Of course, we like to nerd out a bit on our recipes. Like so many favorite foods, enchiladas come from Latin American cuisine. Although they were around much longer, enchiladas were first mentioned by Spanish invaders in the mid-1500s. Specifically, conquistadors were served enchiladas in the ancient Aztec capital, Tenochtitlán. Originally enchiladas were eggs in corn tortillas. The Spanish were quick to modify the native staple. They added meats and spicy sauces, to raise the flavor profile.
Cooking in Breakfast Enchiladas CVap
Admittedly, you don’t have to have a CVap oven to prepare enchiladas. However, if you need to serve more than a handful, a CVap oven will make your life so much easier. In this preparation, we prepared 40 enchiladas. But the recipe can easily be scaled up or down to suit the gang you are feeding.
Breakfast Enchiladas Ingredients
- 30 – Large eggs
- 4 cups (1 qt) – Half-and-Half
- 4 lbs. – Breakfast sausage of choice
- 1½ lbs. – Bacon of choice (or real bacon bits & pieces)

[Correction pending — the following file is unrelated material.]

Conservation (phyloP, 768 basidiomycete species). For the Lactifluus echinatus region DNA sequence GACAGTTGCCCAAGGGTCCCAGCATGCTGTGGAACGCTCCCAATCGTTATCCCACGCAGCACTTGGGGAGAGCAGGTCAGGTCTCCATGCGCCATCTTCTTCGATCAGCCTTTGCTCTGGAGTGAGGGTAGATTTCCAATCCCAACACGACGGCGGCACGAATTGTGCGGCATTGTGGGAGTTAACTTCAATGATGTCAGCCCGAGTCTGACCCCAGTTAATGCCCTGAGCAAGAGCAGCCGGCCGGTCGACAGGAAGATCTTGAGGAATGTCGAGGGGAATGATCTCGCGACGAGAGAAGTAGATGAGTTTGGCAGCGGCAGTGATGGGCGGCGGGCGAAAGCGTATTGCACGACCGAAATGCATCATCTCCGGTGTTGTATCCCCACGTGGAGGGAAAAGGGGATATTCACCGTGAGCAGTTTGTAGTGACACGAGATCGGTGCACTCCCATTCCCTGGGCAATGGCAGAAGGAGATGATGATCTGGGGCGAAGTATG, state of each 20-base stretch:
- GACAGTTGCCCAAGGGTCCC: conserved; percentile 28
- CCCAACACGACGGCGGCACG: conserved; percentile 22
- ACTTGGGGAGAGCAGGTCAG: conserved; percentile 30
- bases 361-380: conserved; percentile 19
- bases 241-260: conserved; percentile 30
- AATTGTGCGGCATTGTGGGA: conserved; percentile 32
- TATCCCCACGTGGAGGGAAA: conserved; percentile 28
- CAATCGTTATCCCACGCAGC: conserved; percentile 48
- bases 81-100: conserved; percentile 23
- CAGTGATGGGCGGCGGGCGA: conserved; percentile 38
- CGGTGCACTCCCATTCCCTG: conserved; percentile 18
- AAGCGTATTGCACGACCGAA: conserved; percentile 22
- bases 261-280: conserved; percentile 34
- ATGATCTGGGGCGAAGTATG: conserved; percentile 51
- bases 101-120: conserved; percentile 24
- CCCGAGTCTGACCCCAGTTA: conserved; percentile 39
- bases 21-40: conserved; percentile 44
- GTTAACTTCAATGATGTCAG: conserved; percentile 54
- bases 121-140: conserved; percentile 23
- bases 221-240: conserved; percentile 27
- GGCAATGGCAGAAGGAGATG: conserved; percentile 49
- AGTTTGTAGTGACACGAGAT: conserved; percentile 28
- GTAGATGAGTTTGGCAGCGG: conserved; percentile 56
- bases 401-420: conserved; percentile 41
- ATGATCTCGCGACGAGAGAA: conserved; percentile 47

- 2 lbs. – Shredded cheese of choice
- 40 – 6” Flour tortillas
- Salt & Pepper to taste
- Preheat your CVap oven to Vapor 200°F/ Air 350°F.
- Pre-cook the sausage in a full 2” hotel pan (should take 15 to 20 minutes).
- Pre-cook bacon on a full solid hotel pan (should take about 30 minutes).
- Transfer sausage to a bowl. Using gloves, crumble sausage until all the large bits have been broken up.
- Slice or chop bacon into small pieces. Reserve about 1/4 cup for top garnish. Add the rest of the chopped bacon to the sausage.
- Add half of the cheese to the sausage/bacon mixture. Reserve the rest of the cheese for the topping.
- Portion ¼ cup of sausage/bacon/cheese mixture onto each tortilla. Roll up and soldier into a hotel pan.
- Mix eggs and half-and-half until well combined. Pour evenly over the rolled enchiladas.
- Top with cheese and bacon garnish.
- You can bake immediately. However, you can also prepare this ahead of time, cover it, and refrigerate it for baking the next day.
- Bake in breakfast enchiladas CVap for about 90 minutes, or until the egg mixture is set and cheese is gooey and melted.
Chef’s note – Traditionally, breakfast enchiladas are made with corn tortillas. We opted for flour since it’s a little easier to work with, and tends to be a bit more popular. But by all means, prepare yours to suit your patrons’ preferences.